September 2015
Volume 15, Issue 12
Free
Vision Sciences Society Annual Meeting Abstract  |   September 2015
Short-term monocular deprivation reduces inter ocular surround suppression
Author Affiliations
  • Ignacio Serrano-Pedraza
    Departamento de Psicología Básica I. Complutense University of Madrid, Madrid, 28223, Spain Institute of Neuroscience, Newcastle University, Newcastle upon Tyne, NE2 4HH, UK
  • Sandra Arranz-Paraíso
    Departamento de Psicología Básica I. Complutense University of Madrid, Madrid, 28223, Spain
  • Verónica Romero-Ferreiro
    Departamento de Psicología Básica I. Complutense University of Madrid, Madrid, 28223, Spain
  • Jenny Read
    Departamento de Psicología Básica I. Complutense University of Madrid, Madrid, 28223, Spain
  • Holly Bridge
    Functional MRI of the Brain Centre, John Radcliffe Hospital, Oxford, OX3 9DU, UK
Journal of Vision September 2015, Vol.15, 379. doi:10.1167/15.12.379
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      Ignacio Serrano-Pedraza, Sandra Arranz-Paraíso, Verónica Romero-Ferreiro, Jenny Read, Holly Bridge; Short-term monocular deprivation reduces inter ocular surround suppression. Journal of Vision 2015;15(12):379. doi: 10.1167/15.12.379.

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      © ARVO (1962-2015); The Authors (2016-present)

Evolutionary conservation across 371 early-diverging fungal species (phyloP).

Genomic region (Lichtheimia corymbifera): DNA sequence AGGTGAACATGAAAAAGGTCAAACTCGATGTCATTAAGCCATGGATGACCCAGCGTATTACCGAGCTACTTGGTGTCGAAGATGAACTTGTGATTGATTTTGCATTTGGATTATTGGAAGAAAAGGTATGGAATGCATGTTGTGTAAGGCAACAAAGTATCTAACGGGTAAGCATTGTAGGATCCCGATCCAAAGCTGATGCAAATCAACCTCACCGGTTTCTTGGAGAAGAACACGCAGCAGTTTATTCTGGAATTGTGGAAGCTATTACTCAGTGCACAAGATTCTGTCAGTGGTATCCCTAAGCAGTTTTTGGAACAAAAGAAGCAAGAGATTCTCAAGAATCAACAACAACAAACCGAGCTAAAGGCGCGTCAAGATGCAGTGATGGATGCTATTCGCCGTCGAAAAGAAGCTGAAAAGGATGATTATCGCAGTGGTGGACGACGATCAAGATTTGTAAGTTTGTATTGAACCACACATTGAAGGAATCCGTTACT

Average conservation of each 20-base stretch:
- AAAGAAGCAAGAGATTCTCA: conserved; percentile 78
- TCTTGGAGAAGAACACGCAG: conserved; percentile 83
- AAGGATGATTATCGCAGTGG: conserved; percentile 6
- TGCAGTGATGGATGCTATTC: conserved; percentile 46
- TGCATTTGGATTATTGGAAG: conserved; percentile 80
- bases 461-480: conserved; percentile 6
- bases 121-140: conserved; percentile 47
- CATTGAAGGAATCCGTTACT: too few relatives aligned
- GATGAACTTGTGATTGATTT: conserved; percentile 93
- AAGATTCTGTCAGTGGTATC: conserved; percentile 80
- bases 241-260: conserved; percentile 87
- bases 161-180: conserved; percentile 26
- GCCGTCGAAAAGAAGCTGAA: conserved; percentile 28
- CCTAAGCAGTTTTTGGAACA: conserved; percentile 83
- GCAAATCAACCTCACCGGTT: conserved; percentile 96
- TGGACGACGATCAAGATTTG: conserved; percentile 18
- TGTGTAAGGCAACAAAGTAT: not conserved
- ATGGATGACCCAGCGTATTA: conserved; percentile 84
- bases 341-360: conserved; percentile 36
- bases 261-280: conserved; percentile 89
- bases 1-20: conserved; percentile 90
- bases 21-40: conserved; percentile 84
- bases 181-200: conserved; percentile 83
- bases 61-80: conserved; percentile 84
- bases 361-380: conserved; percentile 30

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Abstract

The detection of a grating located in the periphery is impaired by the presence of a surrounding grating of same spatial frequency and orientation. This suppression is the psychophysical counterpart of the surround suppression found in the striate cortex that is orientation tuned and can be mediated dichoptically (De Angelis, et al 1994). The proposed sources of this suppression involve long-range lateral connections and feedback connections to V1 from extrastriate cortex, thus the neurotransmitter GABA may regulate this intracortical inhibition. A recent study (Lunghi, et al, 2014) has shown that a short-term monocular deprivation reduced GABA concentration by 11%, thus, our hypothesis is that monocular deprivation will reduce surround suppression. Four subjects performed two contrast-detection experiments where the target was a 1c/deg grating located at 5 deg eccentricity. We tested three conditions: a) target with no surround (NS), b) target embedded within a surrounding grating of 20 deg diameter, 25% contrast, same spatial frequency, and orthogonal orientation (OS), and c) target embedded within a surrounding grating with parallel orientation (PS). We tested both eyes independently using a 3D display. In the first experiment stimuli were monocular. In the second, stimuli were dichoptic, i.e. target in one eye and surround in the other. Both experiments had three sessions; (1) baseline, (2) after 150 min of patching the right eye and (3) 24 hours later. Monocular deprivation did not change the relative contrast sensitivity of the two eyes (Exp 1, NS). Neither did it cause significant differences in suppression indices monocularly (Exp 1, log10(PS/NS)). However, after deprivation, we found a strong, temporary reduction (-41%) of the suppression in the PS condition only when the target was presented in the deprived eye. Thus, brief (2.5hrs) monocular deprivation reduces inter ocular surround suppression but not monocular surround suppression.

Meeting abstract presented at VSS 2015

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